Wine and spirit drinkers will pay more but cost of weaker drinks has fallen as alcohol duty changes come into force today – but how much has YOUR favourite tipple risen by?
- Alcohol duty up on vodka, sherry, port and still wine and cans of cider and beer
- Britain has lost total of 5,736 pubs, restaurants, bars and cafes over past year
Drinkers face significant price hikes from today after tax increases saw the duty on a bottle of wine rise by 20 per cent and a bottle of port by 44 per cent.
Alcohol duty on bottles of vodka, sherry, port and still wine and cans of cider and beer all increased today – but fell for sparking wine and pre-mixed gin and tonic.
Chancellor Jeremy Hunt is also cutting the duty charged on draught pints across the UK by 11p this month in a major boost for pubs and draught beer drinkers.
But duty is up by 44p on a bottle of wine, which when combined with VAT will mean consumers will pay an extra 53p, according to the Wine and Spirit Trade Association.
Duty on 18 per cent cream sherry has gone up from £2.98 to £3.85, with VAT adding up to an increase of more than £1 a bottle, while a bottle of port has gone up by more than £1.50. The total tax on a bottle of gin or vodka is now up by about 90p.
The new duty system – first set out by then chancellor Rishi Sunak, a teetollar, in 2021 – aims to encourage consumers to cut back by taxing all alcohol based on its strength, rather than the previous categories of wine, beer, spirits and ciders.
It comes as data revealed Britain had lost about one in 18 of its licensed premises over the last year – equating to a total of 5,736 pubs, restaurants, bars and cafes, according to a new ‘Hospitality Market Monitor’ from CGA by NIQ and AlixPartners.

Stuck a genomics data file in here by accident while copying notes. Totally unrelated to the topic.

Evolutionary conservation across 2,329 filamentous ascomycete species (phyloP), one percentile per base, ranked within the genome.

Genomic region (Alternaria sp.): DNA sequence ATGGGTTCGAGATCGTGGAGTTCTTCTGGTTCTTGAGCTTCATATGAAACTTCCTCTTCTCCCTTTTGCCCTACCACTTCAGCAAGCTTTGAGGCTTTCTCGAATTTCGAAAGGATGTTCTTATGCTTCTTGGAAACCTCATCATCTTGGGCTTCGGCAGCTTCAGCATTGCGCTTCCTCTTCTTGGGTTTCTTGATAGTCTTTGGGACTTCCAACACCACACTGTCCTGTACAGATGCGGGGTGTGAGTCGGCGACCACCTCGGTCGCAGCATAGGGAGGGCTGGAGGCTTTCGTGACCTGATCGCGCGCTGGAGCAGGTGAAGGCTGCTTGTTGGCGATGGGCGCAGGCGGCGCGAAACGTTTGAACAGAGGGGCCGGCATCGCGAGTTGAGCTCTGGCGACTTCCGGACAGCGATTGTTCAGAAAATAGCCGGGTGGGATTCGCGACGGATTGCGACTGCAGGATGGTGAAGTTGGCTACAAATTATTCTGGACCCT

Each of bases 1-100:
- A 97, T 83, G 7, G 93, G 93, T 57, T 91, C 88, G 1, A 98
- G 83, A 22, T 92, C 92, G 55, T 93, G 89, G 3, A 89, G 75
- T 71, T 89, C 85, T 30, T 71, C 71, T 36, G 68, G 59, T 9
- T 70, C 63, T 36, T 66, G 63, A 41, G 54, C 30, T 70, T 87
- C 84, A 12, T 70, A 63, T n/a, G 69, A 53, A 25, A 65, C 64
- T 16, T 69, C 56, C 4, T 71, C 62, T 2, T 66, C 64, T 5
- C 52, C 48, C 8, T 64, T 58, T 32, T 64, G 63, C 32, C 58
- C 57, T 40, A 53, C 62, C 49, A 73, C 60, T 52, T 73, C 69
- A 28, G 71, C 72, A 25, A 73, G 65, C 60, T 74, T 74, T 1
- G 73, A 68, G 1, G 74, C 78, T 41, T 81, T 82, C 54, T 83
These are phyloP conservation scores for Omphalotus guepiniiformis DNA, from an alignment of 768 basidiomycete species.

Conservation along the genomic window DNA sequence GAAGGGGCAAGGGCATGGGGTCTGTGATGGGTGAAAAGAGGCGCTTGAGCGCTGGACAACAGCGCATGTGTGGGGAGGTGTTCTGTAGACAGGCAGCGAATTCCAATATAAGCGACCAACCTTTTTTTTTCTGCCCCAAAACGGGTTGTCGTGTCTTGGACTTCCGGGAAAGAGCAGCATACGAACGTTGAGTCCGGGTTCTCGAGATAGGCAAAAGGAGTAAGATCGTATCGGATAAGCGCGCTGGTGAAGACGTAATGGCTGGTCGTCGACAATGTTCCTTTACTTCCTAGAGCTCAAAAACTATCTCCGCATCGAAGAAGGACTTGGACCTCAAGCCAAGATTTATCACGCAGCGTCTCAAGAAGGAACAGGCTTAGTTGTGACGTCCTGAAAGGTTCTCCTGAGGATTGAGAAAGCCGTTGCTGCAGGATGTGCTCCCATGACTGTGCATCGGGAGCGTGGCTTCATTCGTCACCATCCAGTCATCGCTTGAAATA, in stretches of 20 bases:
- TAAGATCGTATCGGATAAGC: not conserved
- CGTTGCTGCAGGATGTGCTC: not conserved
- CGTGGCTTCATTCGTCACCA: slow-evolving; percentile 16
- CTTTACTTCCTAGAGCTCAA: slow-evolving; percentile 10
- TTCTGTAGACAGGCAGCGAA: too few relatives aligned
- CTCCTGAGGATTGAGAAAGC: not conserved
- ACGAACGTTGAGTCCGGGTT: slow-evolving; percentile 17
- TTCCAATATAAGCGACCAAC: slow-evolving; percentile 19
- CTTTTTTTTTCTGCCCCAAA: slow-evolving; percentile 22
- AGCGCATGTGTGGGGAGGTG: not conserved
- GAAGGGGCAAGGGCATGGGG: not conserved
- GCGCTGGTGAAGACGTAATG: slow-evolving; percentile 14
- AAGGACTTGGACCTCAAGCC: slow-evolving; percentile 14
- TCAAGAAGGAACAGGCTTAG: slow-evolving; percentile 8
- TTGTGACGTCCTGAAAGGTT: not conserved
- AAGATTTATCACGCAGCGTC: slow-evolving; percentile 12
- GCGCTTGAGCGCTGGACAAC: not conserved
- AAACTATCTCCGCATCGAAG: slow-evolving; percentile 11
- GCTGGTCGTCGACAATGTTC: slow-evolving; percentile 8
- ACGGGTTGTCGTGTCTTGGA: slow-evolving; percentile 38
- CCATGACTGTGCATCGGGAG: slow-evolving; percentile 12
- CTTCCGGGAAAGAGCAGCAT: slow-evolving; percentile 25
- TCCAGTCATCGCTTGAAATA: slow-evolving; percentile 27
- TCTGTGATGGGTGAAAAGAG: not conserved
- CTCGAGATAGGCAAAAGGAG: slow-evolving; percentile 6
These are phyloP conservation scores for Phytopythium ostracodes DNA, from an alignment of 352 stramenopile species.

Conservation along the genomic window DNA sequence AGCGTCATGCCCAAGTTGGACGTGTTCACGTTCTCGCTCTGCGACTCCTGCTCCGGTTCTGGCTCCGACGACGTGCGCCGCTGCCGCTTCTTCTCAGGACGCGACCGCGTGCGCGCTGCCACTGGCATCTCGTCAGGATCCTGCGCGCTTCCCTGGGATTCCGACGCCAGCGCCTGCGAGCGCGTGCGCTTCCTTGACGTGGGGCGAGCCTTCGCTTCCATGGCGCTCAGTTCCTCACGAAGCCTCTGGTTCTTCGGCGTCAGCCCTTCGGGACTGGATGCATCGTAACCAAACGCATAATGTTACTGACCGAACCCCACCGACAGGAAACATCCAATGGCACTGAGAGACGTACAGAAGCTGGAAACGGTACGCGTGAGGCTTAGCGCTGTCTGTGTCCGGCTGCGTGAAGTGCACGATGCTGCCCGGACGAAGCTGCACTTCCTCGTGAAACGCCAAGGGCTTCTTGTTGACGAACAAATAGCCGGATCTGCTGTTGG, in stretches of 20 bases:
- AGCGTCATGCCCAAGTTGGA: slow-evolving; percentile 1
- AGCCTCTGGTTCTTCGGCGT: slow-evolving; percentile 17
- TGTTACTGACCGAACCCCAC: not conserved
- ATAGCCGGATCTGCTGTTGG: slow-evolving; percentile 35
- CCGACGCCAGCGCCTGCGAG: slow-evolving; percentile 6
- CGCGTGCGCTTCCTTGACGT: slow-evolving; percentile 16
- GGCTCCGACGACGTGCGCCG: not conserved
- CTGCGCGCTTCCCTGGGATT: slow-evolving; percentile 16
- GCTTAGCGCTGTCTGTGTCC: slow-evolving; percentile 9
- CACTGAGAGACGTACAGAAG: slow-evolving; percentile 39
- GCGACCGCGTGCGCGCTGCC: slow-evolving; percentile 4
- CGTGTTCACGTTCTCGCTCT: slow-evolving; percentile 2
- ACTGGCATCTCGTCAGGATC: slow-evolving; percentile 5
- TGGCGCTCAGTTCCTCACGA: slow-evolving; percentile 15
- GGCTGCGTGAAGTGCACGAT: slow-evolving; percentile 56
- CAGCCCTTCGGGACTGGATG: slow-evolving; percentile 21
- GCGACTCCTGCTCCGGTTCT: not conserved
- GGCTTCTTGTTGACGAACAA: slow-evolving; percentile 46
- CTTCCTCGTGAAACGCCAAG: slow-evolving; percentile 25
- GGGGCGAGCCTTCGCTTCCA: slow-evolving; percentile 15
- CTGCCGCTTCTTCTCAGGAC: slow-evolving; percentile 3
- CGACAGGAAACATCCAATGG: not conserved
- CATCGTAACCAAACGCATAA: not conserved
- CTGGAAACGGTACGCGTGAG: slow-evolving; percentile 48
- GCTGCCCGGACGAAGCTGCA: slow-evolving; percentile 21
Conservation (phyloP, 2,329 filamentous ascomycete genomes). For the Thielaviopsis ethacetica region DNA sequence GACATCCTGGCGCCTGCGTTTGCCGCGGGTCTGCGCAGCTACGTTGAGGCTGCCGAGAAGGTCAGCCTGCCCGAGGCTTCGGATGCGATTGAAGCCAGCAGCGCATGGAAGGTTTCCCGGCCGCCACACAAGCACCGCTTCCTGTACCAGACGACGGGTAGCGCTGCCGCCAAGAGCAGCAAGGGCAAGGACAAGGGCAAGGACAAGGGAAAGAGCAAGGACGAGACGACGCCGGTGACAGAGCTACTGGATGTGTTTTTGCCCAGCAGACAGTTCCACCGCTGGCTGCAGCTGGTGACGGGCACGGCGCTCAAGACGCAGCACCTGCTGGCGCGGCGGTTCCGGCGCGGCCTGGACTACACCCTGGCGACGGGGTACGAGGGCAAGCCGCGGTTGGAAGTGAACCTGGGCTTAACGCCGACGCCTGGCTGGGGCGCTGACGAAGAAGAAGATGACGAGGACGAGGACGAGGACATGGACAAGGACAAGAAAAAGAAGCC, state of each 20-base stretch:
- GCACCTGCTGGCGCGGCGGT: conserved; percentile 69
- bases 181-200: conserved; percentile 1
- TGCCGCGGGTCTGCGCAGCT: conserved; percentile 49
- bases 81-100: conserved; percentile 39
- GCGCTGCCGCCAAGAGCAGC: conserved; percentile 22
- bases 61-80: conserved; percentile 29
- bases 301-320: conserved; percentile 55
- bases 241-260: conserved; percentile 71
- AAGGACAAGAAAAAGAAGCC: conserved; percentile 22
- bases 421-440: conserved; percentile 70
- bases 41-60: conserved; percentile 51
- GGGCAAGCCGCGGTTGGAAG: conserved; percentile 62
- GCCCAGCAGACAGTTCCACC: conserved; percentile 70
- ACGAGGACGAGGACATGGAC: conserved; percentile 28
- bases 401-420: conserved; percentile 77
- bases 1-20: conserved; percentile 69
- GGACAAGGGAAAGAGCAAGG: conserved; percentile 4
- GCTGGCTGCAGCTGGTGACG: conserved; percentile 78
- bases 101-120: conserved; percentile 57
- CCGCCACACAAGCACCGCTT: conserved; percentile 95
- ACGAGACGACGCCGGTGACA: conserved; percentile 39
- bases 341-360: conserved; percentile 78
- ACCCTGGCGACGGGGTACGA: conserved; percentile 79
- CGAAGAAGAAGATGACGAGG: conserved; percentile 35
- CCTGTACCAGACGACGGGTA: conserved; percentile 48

Chancellor Jeremy Hunt is cutting the duty charged on draught pints across the UK by 11p
Mr Sunak, now Prime Minister, described the duty overhaul as ‘the most radical simplification of alcohol duties for over 140 years’, saying it was enabled by Brexit.
READ MORE What the price of a pint pays for
At March’s Budget, Chancellor Jeremy Hunt also announced that the freeze to alcohol duty would end on August 1 and increase by inflation, at 10.1 per cent.
But Wine and Spirit Trade Association chief executive Miles Beale said: ‘We are careering towards an extremely tough period for wine and spirit businesses with tax hikes and other costs, including a prolonged cost of living crisis for their consumers, persistently high inflation, especially for food and drink, and rocketing prices for glass, leaving little room for many businesses to turn a profit. Inevitably some won’t be able to stay afloat, with SMEs (small and medium-sized enterprises) most at risk.
‘Amongst all this pressure the Government has chosen to impose more inflationary misery on consumers on August 1, with the biggest single alcohol duty increase in almost 50 years.
‘Ultimately, the Government’s new duty regime discriminates against premium spirits and wine more than other products.
‘Wine from hotter countries, like new trade deal partner Australia, will be penalised most of all, because the grapes grown in hotter climates naturally produce higher alcohol wines.
‘And, at the same time, you cannot reduce alcohol in wine like you can for some other products.
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‘Making wine isn’t an industrial process; reducing wine’s alcoholic content is limited, changes the product and is costly to carry out. Nor can the alcohol in full strength spirits be reduced for products such as gin, vodka and whisky where a minimum strength prescribed by law.